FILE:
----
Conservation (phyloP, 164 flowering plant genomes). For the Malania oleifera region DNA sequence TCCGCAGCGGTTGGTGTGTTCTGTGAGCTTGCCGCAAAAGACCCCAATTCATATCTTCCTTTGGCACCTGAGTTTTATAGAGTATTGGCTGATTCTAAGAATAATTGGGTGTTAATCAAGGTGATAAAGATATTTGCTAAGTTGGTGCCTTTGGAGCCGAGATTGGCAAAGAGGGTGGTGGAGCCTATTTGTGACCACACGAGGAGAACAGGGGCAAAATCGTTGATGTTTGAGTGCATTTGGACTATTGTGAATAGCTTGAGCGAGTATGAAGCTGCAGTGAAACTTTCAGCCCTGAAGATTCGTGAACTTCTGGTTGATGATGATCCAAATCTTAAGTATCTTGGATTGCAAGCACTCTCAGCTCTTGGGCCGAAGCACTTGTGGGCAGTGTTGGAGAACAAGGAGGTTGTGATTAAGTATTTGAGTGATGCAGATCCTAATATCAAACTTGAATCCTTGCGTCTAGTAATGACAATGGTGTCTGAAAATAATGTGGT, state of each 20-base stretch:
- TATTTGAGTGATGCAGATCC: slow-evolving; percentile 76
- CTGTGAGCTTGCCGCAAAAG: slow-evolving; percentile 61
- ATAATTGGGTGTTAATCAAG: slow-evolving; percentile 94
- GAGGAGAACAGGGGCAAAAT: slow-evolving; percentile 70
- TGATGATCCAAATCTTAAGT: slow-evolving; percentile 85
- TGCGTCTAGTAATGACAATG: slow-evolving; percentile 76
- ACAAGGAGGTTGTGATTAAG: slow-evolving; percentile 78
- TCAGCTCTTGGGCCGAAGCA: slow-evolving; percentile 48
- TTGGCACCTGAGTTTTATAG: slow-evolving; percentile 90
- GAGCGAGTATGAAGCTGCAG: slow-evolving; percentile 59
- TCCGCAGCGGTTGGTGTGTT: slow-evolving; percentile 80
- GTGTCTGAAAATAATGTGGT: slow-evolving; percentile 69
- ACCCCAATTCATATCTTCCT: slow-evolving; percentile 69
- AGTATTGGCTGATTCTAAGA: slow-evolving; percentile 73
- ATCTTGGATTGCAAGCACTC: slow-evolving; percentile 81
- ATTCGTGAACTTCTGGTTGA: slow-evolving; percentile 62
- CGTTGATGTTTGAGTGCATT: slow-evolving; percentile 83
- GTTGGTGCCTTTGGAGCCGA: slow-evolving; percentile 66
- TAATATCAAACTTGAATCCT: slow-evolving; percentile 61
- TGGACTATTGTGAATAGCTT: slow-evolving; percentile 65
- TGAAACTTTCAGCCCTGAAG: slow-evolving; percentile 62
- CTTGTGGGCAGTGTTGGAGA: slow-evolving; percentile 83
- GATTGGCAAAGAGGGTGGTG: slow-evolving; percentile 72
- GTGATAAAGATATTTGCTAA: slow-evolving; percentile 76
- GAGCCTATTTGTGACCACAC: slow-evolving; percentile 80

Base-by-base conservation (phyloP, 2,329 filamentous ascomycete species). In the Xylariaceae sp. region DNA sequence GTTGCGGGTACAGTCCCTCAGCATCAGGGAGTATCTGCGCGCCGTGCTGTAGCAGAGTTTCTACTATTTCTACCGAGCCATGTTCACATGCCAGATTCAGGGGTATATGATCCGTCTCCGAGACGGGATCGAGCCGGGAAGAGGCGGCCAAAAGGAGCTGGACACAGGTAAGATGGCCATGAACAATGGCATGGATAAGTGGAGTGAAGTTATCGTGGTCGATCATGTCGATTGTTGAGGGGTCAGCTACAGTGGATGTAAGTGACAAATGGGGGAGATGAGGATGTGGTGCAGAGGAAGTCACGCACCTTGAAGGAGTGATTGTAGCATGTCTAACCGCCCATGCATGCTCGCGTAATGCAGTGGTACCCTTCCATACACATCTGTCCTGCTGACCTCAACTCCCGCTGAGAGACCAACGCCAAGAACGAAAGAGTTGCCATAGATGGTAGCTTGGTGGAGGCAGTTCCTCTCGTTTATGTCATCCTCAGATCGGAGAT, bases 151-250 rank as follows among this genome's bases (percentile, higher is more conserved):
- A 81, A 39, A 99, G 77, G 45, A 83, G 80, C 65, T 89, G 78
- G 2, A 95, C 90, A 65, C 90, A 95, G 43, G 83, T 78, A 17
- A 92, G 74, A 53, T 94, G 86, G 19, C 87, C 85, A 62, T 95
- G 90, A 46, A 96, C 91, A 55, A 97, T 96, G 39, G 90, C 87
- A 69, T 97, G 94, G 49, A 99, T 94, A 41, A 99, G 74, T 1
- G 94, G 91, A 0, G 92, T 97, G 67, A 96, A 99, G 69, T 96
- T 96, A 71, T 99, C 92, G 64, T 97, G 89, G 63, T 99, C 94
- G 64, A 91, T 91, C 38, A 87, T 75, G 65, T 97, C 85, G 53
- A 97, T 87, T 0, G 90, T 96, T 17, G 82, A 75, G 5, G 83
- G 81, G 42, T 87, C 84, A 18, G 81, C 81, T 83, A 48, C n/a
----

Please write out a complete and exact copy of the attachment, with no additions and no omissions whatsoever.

Conservation (phyloP, 164 flowering plant genomes). For the Malania oleifera region DNA sequence TCCGCAGCGGTTGGTGTGTTCTGTGAGCTTGCCGCAAAAGACCCCAATTCATATCTTCCTTTGGCACCTGAGTTTTATAGAGTATTGGCTGATTCTAAGAATAATTGGGTGTTAATCAAGGTGATAAAGATATTTGCTAAGTTGGTGCCTTTGGAGCCGAGATTGGCAAAGAGGGTGGTGGAGCCTATTTGTGACCACACGAGGAGAACAGGGGCAAAATCGTTGATGTTTGAGTGCATTTGGACTATTGTGAATAGCTTGAGCGAGTATGAAGCTGCAGTGAAACTTTCAGCCCTGAAGATTCGTGAACTTCTGGTTGATGATGATCCAAATCTTAAGTATCTTGGATTGCAAGCACTCTCAGCTCTTGGGCCGAAGCACTTGTGGGCAGTGTTGGAGAACAAGGAGGTTGTGATTAAGTATTTGAGTGATGCAGATCCTAATATCAAACTTGAATCCTTGCGTCTAGTAATGACAATGGTGTCTGAAAATAATGTGGT, state of each 20-base stretch:
- TATTTGAGTGATGCAGATCC: slow-evolving; percentile 76
- CTGTGAGCTTGCCGCAAAAG: slow-evolving; percentile 61
- ATAATTGGGTGTTAATCAAG: slow-evolving; percentile 94
- GAGGAGAACAGGGGCAAAAT: slow-evolving; percentile 70
- TGATGATCCAAATCTTAAGT: slow-evolving; percentile 85
- TGCGTCTAGTAATGACAATG: slow-evolving; percentile 76
- ACAAGGAGGTTGTGATTAAG: slow-evolving; percentile 78
- TCAGCTCTTGGGCCGAAGCA: slow-evolving; percentile 48
- TTGGCACCTGAGTTTTATAG: slow-evolving; percentile 90
- GAGCGAGTATGAAGCTGCAG: slow-evolving; percentile 59
- TCCGCAGCGGTTGGTGTGTT: slow-evolving; percentile 80
- GTGTCTGAAAATAATGTGGT: slow-evolving; percentile 69
- ACCCCAATTCATATCTTCCT: slow-evolving; percentile 69
- AGTATTGGCTGATTCTAAGA: slow-evolving; percentile 73
- ATCTTGGATTGCAAGCACTC: slow-evolving; percentile 81
- ATTCGTGAACTTCTGGTTGA: slow-evolving; percentile 62
- CGTTGATGTTTGAGTGCATT: slow-evolving; percentile 83
- GTTGGTGCCTTTGGAGCCGA: slow-evolving; percentile 66
- TAATATCAAACTTGAATCCT: slow-evolving; percentile 61
- TGGACTATTGTGAATAGCTT: slow-evolving; percentile 65
- TGAAACTTTCAGCCCTGAAG: slow-evolving; percentile 62
- CTTGTGGGCAGTGTTGGAGA: slow-evolving; percentile 83
- GATTGGCAAAGAGGGTGGTG: slow-evolving; percentile 72
- GTGATAAAGATATTTGCTAA: slow-evolving; percentile 76
- GAGCCTATTTGTGACCACAC: slow-evolving; percentile 80

Base-by-base conservation (phyloP, 2,329 filamentous ascomycete species). In the Xylariaceae sp. region DNA sequence GTTGCGGGTACAGTCCCTCAGCATCAGGGAGTATCTGCGCGCCGTGCTGTAGCAGAGTTTCTACTATTTCTACCGAGCCATGTTCACATGCCAGATTCAGGGGTATATGATCCGTCTCCGAGACGGGATCGAGCCGGGAAGAGGCGGCCAAAAGGAGCTGGACACAGGTAAGATGGCCATGAACAATGGCATGGATAAGTGGAGTGAAGTTATCGTGGTCGATCATGTCGATTGTTGAGGGGTCAGCTACAGTGGATGTAAGTGACAAATGGGGGAGATGAGGATGTGGTGCAGAGGAAGTCACGCACCTTGAAGGAGTGATTGTAGCATGTCTAACCGCCCATGCATGCTCGCGTAATGCAGTGGTACCCTTCCATACACATCTGTCCTGCTGACCTCAACTCCCGCTGAGAGACCAACGCCAAGAACGAAAGAGTTGCCATAGATGGTAGCTTGGTGGAGGCAGTTCCTCTCGTTTATGTCATCCTCAGATCGGAGAT, bases 151-250 rank as follows among this genome's bases (percentile, higher is more conserved):
- A 81, A 39, A 99, G 77, G 45, A 83, G 80, C 65, T 89, G 78
- G 2, A 95, C 90, A 65, C 90, A 95, G 43, G 83, T 78, A 17
- A 92, G 74, A 53, T 94, G 86, G 19, C 87, C 85, A 62, T 95
- G 90, A 46, A 96, C 91, A 55, A 97, T 96, G 39, G 90, C 87
- A 69, T 97, G 94, G 49, A 99, T 94, A 41, A 99, G 74, T 1
- G 94, G 91, A 0, G 92, T 97, G 67, A 96, A 99, G 69, T 96
- T 96, A 71, T 99, C 92, G 64, T 97, G 89, G 63, T 99, C 94
- G 64, A 91, T 91, C 38, A 87, T 75, G 65, T 97, C 85, G 53
- A 97, T 87, T 0, G 90, T 96, T 17, G 82, A 75, G 5, G 83
- G 81, G 42, T 87, C 84, A 18, G 81, C 81, T 83, A 48, C n/a